THE Freedom Brewery has just toasted another 12 months of success. After years of organic growth, it now has beer in 170 pubs across the country. Advertiser reporter JOHN CROSSLEY went to the Crown in Elford, between Edingale and Whittington, to get a taste of the company’s latest venture matching beer with food. The husband and wife team behind the brewery talk craft lager, pubs, and the state of the brewing industry.
IT has been a whirlwind few years for Ed and Susan Mayman who took over the freedom Brewery, in Bagots Park, near Abbots Bromley, in 2008.
Ed came from an engineering background and Susan previously worked in marketing.
But months later there was controversy.
The brewery was thrown out of the Campaign for Real Ale’s (CAMRA) summer beer festival at Burton Town Hall in September.
Bosses from CAMRA’s head office would not let the brewery take part in the festival in Burton because it used carbon dioxide to force lager out of the keg, rather than compressed air.
It was Freedom’s first time at the festival and it made front page news in the Mail, something Mr Mayman now looks back on with a wry smile.
“It gave us a boost we weren’t expecting and we got so many orders off of the back of it,” he said.
“The support from the Burton branch of CAMRA was great. We still laugh about it now.” Fast forward two-and-a-half years and the brewery is going from strength to strength — it now employs 10 full-time and two part-time staff.
Only last month two of its beers scooped gold medals at the highlycoveted Society of Independent Brewers (SIBA) keg beer competition.
The freedom Four brew won the Champion Pale and Golden Lager category only a year after it was launched.
The freedom Dark Lager also won gold in the Champion Speciality Beers category.
So a quick sample of each of these was definitely in order.
Freedom Four is a big-hitter, yet so easy to drink. It’s a light pale lager at four per cent alcohol by volume, packed with flavour.
The dark lager has a great malty edge, and it is easy to see why it won that top prize.
The brewery’s latest venture is to match their beer with food in a bid to get lagerdrinkers trying something different.
“We want people to experience everything that we do,” said Susan.
“You don’t tend to get that mentality with lager drinkers but that is something that we want to change.
“The hardest thing is getting our beer to stand out at the bar. But once you make that investment the pubs and customers do then tend to be loyal to you.” Trying something new and experimenting with food and beer fits into this ethos, she said.
It was time to tuck in.
First up was a bucket of mussels served with chilli and Freedom Four lager.
Fish in a Freedom Pilsner batter was next. The batter was so light, it felt like it was melting on the tongue. The tastes were phenomenal.
Then chicken pie which had been cooked in a stout. It was slightly creamy, yet it had a distinct kick to it — chicken with added edge.
Steak pie cooked with Freedom Stout was, without a shadow of a doubt, one of the best things I’ve ever tasted.
Freedom might well be on to a winner and it will not be long before the recipe cards are being given away to its customers for free.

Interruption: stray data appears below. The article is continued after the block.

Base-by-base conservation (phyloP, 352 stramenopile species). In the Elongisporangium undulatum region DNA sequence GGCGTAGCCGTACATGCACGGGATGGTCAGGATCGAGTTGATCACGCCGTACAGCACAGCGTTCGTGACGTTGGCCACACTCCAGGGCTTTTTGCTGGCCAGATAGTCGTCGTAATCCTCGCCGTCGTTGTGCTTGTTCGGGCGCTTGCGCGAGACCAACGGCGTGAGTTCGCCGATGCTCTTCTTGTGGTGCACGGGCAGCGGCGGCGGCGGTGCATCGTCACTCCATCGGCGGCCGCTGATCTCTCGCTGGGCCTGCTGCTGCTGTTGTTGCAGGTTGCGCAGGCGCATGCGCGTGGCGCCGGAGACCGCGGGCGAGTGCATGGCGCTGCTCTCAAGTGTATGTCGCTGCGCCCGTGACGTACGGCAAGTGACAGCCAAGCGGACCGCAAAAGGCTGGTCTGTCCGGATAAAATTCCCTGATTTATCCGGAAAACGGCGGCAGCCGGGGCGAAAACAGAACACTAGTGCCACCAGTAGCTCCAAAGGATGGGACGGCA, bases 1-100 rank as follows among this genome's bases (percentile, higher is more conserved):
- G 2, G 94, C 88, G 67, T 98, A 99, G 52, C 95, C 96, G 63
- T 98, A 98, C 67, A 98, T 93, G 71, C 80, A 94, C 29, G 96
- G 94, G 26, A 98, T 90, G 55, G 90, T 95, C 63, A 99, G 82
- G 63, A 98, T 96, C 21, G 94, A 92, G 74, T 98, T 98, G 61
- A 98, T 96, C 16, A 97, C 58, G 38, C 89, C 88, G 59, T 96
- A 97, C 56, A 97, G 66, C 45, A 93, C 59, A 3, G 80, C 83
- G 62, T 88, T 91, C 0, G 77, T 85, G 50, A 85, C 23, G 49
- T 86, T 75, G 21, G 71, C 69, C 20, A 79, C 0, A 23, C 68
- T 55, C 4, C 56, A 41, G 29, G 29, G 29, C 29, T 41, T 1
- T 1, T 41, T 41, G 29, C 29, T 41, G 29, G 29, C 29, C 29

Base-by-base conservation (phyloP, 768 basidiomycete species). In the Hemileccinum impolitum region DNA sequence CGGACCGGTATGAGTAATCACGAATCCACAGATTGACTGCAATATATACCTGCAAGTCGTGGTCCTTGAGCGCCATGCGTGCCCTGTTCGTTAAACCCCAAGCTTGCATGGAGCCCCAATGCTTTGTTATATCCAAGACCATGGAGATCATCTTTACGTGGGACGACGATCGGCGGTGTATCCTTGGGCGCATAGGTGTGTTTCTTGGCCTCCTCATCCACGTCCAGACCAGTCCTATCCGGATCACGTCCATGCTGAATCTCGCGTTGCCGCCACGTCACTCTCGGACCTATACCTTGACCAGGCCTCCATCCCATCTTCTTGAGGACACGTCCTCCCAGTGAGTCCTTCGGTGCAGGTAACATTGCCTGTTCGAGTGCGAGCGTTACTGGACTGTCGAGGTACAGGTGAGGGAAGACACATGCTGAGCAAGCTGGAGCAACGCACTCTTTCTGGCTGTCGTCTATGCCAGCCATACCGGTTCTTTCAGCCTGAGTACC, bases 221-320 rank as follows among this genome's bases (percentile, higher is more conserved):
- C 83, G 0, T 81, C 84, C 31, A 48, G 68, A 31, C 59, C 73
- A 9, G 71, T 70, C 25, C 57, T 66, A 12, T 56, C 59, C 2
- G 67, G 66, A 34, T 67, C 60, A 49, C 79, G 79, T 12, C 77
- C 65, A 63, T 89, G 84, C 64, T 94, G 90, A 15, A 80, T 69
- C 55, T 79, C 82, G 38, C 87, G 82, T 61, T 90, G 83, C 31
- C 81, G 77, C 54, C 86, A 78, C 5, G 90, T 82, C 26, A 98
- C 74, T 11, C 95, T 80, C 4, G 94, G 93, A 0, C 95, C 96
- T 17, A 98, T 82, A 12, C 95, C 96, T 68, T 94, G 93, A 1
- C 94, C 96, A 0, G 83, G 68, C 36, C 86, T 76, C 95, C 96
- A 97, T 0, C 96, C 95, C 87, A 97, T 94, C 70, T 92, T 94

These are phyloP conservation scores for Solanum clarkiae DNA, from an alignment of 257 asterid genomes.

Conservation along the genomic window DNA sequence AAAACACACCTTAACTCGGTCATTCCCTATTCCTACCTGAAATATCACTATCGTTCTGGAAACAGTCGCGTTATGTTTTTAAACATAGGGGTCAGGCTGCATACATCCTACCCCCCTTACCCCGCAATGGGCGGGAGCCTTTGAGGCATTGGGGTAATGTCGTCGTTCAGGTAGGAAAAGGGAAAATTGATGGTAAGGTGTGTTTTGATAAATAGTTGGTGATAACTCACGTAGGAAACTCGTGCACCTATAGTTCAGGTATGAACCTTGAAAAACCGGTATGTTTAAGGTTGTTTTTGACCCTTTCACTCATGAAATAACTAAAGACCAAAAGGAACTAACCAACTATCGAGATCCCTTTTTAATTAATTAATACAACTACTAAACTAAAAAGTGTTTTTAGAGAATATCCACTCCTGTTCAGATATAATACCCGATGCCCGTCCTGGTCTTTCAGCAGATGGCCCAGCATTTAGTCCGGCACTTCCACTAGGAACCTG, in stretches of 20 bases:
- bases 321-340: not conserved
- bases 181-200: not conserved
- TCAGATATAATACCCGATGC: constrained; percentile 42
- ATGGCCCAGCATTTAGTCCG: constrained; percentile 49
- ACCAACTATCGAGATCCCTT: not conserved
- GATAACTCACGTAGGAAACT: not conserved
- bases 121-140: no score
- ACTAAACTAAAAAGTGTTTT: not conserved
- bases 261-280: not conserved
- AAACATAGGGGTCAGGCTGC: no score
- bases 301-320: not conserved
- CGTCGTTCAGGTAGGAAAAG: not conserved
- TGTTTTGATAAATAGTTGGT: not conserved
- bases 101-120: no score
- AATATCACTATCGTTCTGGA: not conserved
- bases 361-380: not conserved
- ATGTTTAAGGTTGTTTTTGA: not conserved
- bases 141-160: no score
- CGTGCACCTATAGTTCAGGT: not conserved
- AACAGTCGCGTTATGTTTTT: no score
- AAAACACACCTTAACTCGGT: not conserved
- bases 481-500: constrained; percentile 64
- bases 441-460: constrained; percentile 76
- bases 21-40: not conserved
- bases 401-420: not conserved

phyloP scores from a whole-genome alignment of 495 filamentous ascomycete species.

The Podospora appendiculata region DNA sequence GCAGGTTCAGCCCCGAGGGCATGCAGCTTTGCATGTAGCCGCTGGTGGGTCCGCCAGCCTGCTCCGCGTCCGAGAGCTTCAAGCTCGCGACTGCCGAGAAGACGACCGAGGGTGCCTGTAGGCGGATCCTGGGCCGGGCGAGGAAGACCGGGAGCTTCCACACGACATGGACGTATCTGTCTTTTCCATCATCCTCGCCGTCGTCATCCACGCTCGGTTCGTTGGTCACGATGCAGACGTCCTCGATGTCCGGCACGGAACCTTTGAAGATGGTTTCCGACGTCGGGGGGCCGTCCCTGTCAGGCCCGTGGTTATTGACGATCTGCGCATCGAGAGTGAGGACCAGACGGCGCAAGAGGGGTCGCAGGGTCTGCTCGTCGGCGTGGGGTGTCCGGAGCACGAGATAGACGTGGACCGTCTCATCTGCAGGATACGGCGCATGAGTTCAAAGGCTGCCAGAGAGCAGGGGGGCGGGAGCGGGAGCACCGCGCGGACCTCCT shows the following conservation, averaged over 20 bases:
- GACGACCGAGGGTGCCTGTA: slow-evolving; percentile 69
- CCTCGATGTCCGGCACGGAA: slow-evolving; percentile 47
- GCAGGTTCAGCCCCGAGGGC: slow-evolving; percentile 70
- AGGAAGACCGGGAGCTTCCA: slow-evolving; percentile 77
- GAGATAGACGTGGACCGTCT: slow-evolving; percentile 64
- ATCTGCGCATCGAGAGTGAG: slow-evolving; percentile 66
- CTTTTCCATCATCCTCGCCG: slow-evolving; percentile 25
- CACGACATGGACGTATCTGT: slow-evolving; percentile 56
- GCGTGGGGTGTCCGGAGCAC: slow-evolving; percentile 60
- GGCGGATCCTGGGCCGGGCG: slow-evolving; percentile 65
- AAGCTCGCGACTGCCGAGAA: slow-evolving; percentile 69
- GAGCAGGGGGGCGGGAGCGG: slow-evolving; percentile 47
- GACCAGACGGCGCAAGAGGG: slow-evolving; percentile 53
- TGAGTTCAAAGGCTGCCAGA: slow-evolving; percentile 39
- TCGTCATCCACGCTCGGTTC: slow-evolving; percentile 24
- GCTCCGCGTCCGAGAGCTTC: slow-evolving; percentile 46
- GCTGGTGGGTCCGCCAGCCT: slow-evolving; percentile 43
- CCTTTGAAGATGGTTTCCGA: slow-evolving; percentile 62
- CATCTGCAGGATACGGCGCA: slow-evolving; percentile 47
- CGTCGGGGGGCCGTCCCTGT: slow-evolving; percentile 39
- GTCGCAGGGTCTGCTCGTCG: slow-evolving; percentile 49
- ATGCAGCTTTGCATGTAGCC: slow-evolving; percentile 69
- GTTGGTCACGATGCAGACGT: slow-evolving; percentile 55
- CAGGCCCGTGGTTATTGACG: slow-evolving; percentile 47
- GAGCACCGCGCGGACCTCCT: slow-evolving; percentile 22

After I had polished off four plates of food, Susan and Ed sat down to talk beer and brewing.
Freedom now has beer in 170 pubs across the country, but Susan said that the brewery did not want to try to make a break for Britain’s supermarkets.
“For our on-trade customers it allows them that exclusivity which fits in with what we do,” she said, before adding it meant they also did not have to pay for a costly marketing campaign.
They are now gearing up for launch of a brand new beer next month. They are hoping this fills a gap in their portfolio of products.
The first batch of the new 4.6 per cent ‘middle- of-the-range’ lager is only weeks away from being ready.
However, like many others in the industry, they are waiting nervously to see what Chancellor George Osbourne has in store in the Budget.
“We are calling for the Government to take it easy on the duty when the Budget is announced,” Ed said.
“The cider industry seems to get away with it every year.
“With people being able to sell beer so cheaply in the supermarkets it’s no wonder that people aren’t going into pubs anymore.
“People are going out less, but what they do want is a better experience from that night out,” Ed continued.
“They want more bang for their buck and they are becoming more discerning — but that is something that we can offer.” He said it was a ‘great shame’ that so many pubs were shutting down. Around six a month are closing their doors across the country, according to CAMRA.
However, this may offer new opportunities with craft beer and real ale sales looking to be resurgent in the face of economic doom and gloom.
“It is all happening at once because of the recession,” Ed said.
“A lot of micro-breweries are opening and doing well at a time when pubs are closing.
“Having a pub associated with the brewery gives the chance to showcase the beers as well as being a good revenue stream.” He said the Burton Bridge Brewery, in Bridge Street, Burton, was a great example of this. But would they ever think about going down a similar route? “If the right person knocked on our door we would think about it,” Ed said.
“Holding our hands up, we don’t know enough about running a pub to do it ourselves.
“A Freedom pub could showcase our beers — it would be something we would consider, but we are so busy as it is running the brewery and it is growing so quickly. You will have to watch this space on that one!”